Hyperprolactinemia Patient Care and Monitoring

1. Assess patient's clinical signs and symptoms of hyperprolactinemia.

2. Review the available diagnostic data to determine severity and exclude other common causes of hyperprolactinemia.

3. Obtain a thorough medication history to exclude medication-induced hyperpro-lactinemia.

4. Determine patient's plan regarding pregnancy because this influences treatment.

5. Educate patient about safety and efficacy of dopamine agonists. Make sure that the patient does not have any contraindications or allergies to drug therapies.

6. Develop a formal plan to assess response and adverse effects of dopamine agonists. When appropriate, be sure to make dose adjustments.

7. If the prolactin level remains normal for 2 years, reassess the need to continue treatment. Make sure that the patient is taking the lowest effective dose for management of hyperprolactinemia.

8. Provide patient education in regard to disease state and nondrug and drug therapy. Discuss with the patient:

• Risk factors associated with hyperprolactinemia

• Potential disadvantages and effectiveness of existing dopamine agonist therapy

• Potential disadvantages and effectiveness of surgery and radiation treatment

• Importance of adherence to therapy

• Potential for adverse effects or long-term complications

• Evaluate visual fields in pregnant patients every 2 to 3 months.40

• If the prolactin level is well controlled with dopamine agonist therapy for 2 to 3 years, gradually taper therapy to the lowest effective dose. 0 Check prolactin levels after each dose reduction.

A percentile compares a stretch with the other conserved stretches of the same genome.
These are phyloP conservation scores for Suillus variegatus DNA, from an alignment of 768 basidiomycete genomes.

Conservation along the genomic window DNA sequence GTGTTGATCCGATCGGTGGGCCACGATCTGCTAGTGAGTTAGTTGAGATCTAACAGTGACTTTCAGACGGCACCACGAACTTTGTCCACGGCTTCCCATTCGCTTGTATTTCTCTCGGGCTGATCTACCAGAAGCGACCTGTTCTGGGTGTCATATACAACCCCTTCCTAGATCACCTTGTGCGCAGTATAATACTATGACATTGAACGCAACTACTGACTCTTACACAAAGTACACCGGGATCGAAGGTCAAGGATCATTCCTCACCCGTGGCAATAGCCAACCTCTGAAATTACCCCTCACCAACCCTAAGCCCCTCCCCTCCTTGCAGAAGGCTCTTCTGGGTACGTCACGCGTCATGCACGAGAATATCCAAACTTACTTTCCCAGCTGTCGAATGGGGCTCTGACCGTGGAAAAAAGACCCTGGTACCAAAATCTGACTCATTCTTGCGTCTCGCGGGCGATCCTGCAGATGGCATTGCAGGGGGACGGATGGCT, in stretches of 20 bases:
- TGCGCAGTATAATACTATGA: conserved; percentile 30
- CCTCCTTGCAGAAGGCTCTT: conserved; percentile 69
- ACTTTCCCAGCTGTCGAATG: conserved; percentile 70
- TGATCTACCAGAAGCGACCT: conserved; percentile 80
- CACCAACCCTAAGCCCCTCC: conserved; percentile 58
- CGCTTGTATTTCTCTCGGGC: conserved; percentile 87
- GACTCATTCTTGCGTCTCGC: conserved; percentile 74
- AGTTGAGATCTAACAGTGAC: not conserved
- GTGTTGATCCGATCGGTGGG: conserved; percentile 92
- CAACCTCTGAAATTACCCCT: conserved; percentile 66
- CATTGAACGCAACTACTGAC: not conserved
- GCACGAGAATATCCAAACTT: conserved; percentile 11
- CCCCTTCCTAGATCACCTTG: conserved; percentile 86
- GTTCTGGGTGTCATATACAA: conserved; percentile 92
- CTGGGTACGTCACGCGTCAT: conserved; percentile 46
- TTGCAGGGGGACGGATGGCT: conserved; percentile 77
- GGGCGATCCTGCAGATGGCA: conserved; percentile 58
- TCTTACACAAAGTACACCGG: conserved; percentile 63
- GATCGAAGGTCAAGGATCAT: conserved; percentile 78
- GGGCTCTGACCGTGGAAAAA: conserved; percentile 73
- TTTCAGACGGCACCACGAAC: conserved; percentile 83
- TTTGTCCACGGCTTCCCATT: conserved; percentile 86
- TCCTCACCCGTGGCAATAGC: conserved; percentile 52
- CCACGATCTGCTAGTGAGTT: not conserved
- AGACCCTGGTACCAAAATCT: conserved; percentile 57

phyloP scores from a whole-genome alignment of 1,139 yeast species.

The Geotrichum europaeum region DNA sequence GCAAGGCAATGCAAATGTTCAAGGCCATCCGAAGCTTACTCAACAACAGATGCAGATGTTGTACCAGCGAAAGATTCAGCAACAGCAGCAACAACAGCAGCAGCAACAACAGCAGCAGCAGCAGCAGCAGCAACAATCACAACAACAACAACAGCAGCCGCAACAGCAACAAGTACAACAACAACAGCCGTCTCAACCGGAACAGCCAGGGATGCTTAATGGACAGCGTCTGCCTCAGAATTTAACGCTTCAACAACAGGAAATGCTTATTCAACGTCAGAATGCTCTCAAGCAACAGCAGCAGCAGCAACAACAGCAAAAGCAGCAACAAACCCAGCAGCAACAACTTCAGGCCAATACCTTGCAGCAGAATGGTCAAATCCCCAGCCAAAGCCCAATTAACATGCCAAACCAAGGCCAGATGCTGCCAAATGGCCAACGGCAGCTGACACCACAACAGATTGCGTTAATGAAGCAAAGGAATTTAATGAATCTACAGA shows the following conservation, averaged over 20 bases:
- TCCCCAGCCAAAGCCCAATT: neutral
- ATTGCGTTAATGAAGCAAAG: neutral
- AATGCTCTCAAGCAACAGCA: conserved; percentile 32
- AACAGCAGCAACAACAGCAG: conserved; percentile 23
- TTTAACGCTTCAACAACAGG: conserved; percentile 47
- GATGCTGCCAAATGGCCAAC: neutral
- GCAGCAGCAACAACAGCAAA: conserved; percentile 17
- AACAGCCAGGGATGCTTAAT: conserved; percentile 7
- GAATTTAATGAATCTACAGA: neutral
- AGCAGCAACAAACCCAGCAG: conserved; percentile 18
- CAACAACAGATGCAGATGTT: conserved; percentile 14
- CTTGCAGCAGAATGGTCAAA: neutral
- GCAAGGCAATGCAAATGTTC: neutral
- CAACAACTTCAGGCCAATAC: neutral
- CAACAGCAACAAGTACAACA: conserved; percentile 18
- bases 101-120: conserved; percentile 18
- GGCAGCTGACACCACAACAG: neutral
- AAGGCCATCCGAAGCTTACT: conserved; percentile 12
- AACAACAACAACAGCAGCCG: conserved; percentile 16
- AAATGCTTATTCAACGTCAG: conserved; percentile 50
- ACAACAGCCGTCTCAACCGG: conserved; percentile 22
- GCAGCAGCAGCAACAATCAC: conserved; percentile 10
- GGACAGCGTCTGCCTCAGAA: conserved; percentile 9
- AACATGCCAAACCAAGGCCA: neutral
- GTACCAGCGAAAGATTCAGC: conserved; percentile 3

• If the prolactin levels remain unchanged for 1 year at the reduced dose, dopamine agonist therapy may be discontinued.

• It is essential to monitor prolactin levels every 6 months or annually to detect the possibility of permanent remission of pituitary disease.

• The need to continue dopamine agonists in postmenopausal women with micro-prolactinomas must be reassessed because these patients have a higher probability of maintaining normal prolactin levels after treatment is discontinued.40

• In patients with macroprolactinomas, monitor visual field at baseline and repeat the test 1 month after initiation of a dopamine agonist.

• Repeat the MRI 6 months after initiating therapy, or if an increase in symptoms, or rise in prolactin levels suggests the presence of tumor growth.43

• Discontinuation of therapy in patients with macropro-lactinomas usually leads to tumor regrowth and recurrence of hyperprolactinemia. This decision warrants careful consideration.

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